However, what became commonly known as “The Black Album” became one of the biggest-selling albums rock had seen; almost seventeen million copies have to date been sold in the States, while in Britain it went double platinum, selling some 900,000 units – and, again, the album continues to sell. It exploded as few “rock” records had done since – well – The White Album (if you bought it on record, it too came as a double L.P.).


The cover is not unrelentingly black; one can dimly view the band’s logo in the upper left-hand corner, while on the bottom right-hand corner can be seen a coiled rattlesnake. This latter image derives from the Gadsden flag, where it is underscored with the legend “DON’T TREAD ON ME” (hence the song title). Nevertheless, Hetfield denies any specific political message in that song (despite the flag’s use, or misuse, or abuse, by certain bodies – it is frequently taken as a symbol of gun rights) other than simple, non-partisan patriotism.


With two exceptions, there is little romanticism to be encountered on Metallica, and its unrelenting monochromatic focus contrasts sharply with the colourful dynamism of, say, Def Leppard’s Hysteria. The band are classicist and formalist. There is never a moment in the album’s sixty-two minutes and forty seconds where one thinks that the band do not absolutely know what they are doing.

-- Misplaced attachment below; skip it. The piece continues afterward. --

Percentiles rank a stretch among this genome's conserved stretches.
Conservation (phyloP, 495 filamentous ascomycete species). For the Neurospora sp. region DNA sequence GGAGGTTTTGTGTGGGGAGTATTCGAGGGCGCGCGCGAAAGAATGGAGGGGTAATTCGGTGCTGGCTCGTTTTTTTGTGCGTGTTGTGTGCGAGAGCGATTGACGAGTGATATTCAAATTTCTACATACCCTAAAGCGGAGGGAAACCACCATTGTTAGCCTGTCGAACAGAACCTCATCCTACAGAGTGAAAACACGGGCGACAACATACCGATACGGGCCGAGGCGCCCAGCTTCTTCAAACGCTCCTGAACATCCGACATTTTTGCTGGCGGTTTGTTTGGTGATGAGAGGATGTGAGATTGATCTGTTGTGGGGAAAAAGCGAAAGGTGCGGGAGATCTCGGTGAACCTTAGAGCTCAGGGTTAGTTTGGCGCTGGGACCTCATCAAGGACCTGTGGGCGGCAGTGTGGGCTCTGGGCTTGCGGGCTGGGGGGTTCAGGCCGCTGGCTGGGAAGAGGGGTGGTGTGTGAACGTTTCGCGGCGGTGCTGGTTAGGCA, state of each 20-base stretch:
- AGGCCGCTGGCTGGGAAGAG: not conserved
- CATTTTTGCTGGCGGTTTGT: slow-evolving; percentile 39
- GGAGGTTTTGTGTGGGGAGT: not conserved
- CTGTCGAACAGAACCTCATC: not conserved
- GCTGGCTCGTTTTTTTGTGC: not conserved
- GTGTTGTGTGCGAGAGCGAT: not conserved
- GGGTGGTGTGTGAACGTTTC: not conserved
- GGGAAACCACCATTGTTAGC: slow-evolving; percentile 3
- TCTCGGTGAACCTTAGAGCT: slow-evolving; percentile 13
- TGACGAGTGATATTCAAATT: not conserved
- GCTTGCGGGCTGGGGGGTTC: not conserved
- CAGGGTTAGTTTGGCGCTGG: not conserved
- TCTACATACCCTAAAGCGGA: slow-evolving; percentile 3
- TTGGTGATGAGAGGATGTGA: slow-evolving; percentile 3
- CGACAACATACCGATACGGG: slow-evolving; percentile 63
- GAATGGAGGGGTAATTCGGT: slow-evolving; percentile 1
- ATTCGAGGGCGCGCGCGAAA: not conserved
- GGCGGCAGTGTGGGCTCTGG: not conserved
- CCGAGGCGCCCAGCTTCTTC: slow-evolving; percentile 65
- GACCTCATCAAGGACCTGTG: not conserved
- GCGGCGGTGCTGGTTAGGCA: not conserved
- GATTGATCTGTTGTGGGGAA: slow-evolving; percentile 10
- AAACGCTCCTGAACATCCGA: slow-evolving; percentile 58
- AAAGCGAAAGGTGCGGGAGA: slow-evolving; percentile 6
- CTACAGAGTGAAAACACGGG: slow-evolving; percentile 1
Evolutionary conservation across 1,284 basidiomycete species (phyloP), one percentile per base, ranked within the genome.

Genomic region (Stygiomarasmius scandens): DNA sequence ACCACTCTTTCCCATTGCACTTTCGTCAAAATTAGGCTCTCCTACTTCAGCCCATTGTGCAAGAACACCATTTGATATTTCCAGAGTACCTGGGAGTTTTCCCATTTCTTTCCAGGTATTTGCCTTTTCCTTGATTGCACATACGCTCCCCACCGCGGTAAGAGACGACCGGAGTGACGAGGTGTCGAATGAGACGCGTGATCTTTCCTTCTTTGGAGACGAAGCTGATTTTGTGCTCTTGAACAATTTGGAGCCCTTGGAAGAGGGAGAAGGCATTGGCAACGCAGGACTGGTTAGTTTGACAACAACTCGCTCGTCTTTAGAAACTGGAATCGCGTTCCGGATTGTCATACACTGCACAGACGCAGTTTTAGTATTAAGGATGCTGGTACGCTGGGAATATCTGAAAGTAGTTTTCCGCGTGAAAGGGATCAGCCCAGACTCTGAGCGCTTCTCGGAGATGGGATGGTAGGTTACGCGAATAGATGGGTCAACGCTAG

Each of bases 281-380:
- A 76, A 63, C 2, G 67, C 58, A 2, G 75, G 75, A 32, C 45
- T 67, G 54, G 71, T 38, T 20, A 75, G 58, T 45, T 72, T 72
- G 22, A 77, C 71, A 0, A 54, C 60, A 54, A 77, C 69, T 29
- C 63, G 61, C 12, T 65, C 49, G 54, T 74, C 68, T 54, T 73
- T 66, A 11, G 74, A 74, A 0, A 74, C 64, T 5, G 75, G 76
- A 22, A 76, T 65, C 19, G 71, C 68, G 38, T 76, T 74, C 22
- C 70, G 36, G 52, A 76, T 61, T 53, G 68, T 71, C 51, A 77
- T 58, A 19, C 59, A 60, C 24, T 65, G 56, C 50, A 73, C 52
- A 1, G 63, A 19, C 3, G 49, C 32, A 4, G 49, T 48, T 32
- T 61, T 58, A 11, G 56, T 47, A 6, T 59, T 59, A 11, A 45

Although the band deny that there was any conceptual intention behind Metallica, it is interesting to view the record’s thematic evolution; the opening “Enter Sandman” takes us into the anti-world of a child’s imminent lucid nightmares, and the remainder of the record explores those purulent visions. The intent of “Sandman” was perhaps to splinter the jolly, harmonious obedience inherent in what was then still being called “Reagan rock,” to infer, in the manner of Blue Velvet, what repellent darkness lay beneath the benign veneer. The late comedian Bill Hicks used it as his intro music when coming onstage.


And yet this is also great pop music. There is never a moment in Metallica which allows the listener’s attention to slip; one is intentionally overwhelmed by the music’s premature might. Every element works, including Hetfield’s vocals, which conjure up the impression of Midge Ure having recently been stung by a wasp. Kirk Hammett’s lead guitar is particularly expressive and impressive, reaching near-Hendrixian levels of intensity in his viciously exuberant solo on “The God That Failed,” a song in memory of Hetfield’s mother, a Christian Scientist who died of cancer and refused to seek medical attention because of her beliefs (the song, miraculously, or at least in a Mingus fashion, steps purposely back from the abyss of noise with its final chord, as though the protagonist of “The Chill Of Death” had chosen to take the dark, unclear path to Heaven instead). Note also Hammett’s momentary but perfect Picardy third resolution of his solo on “The Unforgiven” and his tonally adventurous playing on “Wherever I May Roam” and “Don’t Tread On Me,” the latter of which commences with a pointed quotation from West Side Story.